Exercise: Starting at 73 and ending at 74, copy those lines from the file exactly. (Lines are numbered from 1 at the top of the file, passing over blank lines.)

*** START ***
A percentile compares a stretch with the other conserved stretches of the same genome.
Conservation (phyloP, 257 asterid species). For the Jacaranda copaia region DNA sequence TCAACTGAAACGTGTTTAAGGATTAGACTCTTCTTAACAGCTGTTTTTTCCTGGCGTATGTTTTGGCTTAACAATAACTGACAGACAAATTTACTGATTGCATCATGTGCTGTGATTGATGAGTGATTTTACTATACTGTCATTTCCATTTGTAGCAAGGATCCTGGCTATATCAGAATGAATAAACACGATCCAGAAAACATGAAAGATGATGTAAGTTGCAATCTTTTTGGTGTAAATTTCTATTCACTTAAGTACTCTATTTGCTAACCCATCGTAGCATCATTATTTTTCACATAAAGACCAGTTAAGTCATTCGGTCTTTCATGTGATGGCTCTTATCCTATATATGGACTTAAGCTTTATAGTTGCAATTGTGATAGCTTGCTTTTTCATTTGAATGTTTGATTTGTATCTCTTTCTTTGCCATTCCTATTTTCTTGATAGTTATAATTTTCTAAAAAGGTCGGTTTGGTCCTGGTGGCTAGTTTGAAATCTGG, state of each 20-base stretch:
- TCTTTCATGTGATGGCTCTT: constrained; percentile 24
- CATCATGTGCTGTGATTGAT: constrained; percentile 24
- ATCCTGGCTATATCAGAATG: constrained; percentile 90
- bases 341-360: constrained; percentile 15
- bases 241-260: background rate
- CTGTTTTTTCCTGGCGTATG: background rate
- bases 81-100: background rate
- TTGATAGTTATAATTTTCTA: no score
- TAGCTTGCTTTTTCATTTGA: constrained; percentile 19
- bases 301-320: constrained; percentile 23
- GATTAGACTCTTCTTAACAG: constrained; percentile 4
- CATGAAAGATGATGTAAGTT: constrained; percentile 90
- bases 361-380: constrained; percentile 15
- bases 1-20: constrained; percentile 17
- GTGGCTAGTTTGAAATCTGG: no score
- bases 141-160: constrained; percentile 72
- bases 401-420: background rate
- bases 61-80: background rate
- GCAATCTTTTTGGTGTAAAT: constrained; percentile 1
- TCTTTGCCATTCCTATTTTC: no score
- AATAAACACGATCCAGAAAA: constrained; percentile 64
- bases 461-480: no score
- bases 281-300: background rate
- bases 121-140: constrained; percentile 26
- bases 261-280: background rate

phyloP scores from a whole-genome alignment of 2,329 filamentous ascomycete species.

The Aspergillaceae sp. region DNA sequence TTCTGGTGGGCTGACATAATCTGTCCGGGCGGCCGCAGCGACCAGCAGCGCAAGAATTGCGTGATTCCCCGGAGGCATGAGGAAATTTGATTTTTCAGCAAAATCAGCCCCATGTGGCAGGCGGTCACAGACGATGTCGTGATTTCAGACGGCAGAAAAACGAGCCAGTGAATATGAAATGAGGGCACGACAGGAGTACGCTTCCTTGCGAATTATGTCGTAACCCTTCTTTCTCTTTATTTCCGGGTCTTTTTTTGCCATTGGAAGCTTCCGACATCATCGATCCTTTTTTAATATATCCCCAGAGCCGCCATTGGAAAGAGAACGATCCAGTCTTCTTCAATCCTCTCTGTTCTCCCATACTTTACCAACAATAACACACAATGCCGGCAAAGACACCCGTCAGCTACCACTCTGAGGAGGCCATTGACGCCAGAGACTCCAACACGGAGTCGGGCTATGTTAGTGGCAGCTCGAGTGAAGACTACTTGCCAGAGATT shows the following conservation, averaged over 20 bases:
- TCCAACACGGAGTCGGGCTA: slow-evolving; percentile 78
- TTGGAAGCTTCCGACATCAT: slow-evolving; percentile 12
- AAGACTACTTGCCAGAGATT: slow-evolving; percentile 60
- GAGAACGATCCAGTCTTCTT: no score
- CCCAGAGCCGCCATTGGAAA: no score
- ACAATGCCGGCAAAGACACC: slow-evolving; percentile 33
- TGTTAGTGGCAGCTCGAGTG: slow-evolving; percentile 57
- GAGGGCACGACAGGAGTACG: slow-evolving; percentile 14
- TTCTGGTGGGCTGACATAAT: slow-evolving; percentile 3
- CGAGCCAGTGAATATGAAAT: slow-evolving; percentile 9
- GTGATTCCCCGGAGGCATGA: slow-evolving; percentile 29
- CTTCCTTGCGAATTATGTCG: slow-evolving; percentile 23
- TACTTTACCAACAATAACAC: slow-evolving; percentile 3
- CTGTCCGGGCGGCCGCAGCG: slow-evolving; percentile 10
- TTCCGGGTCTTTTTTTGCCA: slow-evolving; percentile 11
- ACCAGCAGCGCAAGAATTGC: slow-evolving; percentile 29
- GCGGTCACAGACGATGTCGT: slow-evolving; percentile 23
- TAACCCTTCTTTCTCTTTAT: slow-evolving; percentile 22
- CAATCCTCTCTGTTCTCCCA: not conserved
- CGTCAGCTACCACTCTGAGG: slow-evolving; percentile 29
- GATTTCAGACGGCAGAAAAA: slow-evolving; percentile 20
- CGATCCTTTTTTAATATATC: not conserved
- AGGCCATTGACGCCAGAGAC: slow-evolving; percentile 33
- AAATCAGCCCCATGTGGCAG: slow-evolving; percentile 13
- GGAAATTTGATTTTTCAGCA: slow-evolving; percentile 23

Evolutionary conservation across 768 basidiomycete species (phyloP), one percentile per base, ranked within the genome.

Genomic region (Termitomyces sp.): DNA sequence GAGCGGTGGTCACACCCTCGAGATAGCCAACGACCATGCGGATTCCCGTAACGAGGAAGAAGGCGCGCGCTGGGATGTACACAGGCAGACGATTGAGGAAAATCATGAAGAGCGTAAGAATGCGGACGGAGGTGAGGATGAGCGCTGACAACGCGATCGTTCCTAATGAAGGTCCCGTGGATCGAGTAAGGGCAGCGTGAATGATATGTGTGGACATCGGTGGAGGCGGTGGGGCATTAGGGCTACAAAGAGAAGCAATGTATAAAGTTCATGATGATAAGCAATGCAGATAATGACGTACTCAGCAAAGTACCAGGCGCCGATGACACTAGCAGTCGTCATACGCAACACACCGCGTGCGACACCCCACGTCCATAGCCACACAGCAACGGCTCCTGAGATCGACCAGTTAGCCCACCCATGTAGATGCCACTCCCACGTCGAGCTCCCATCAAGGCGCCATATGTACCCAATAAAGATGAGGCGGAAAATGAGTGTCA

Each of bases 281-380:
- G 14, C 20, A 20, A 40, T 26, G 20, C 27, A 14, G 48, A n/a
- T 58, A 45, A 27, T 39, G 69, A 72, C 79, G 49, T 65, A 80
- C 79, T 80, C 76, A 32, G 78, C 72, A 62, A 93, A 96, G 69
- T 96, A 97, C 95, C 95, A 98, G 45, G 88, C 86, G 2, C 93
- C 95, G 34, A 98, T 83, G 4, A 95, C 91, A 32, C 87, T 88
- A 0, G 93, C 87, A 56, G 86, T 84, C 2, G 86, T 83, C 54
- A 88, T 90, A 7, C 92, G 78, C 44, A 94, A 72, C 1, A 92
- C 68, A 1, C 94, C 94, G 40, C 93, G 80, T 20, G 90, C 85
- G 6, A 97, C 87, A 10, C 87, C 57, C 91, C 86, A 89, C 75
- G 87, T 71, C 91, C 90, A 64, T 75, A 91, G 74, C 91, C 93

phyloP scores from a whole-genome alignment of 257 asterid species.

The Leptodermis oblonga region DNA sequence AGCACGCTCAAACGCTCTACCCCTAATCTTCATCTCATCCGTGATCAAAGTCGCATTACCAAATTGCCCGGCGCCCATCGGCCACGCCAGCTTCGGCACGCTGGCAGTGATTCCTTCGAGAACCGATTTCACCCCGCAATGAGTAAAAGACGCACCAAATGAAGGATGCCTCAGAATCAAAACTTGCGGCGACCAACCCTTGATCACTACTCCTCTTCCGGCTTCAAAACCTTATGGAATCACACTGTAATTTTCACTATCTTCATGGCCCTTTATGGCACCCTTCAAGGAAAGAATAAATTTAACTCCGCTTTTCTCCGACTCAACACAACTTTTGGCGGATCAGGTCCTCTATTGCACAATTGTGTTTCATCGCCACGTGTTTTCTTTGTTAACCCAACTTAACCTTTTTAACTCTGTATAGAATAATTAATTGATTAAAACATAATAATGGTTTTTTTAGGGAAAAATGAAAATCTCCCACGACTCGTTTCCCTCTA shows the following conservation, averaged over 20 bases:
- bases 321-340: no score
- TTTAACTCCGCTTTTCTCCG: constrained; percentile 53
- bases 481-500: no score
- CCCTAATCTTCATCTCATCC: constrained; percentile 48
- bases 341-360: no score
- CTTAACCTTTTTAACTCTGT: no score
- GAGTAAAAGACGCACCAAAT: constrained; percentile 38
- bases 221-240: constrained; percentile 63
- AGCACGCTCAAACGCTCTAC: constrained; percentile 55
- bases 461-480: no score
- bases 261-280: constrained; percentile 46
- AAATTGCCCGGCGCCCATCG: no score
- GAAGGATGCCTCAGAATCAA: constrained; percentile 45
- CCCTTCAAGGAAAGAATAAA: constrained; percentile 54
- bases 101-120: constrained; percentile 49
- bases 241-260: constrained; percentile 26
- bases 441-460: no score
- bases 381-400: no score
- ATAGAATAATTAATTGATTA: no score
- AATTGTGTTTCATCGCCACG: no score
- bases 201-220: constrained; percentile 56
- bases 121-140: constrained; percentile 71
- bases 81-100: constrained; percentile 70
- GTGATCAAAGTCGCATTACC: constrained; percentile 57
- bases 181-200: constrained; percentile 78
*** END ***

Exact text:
- CCCTAATCTTCATCTCATCC: constrained; percentile 48
- bases 341-360: no score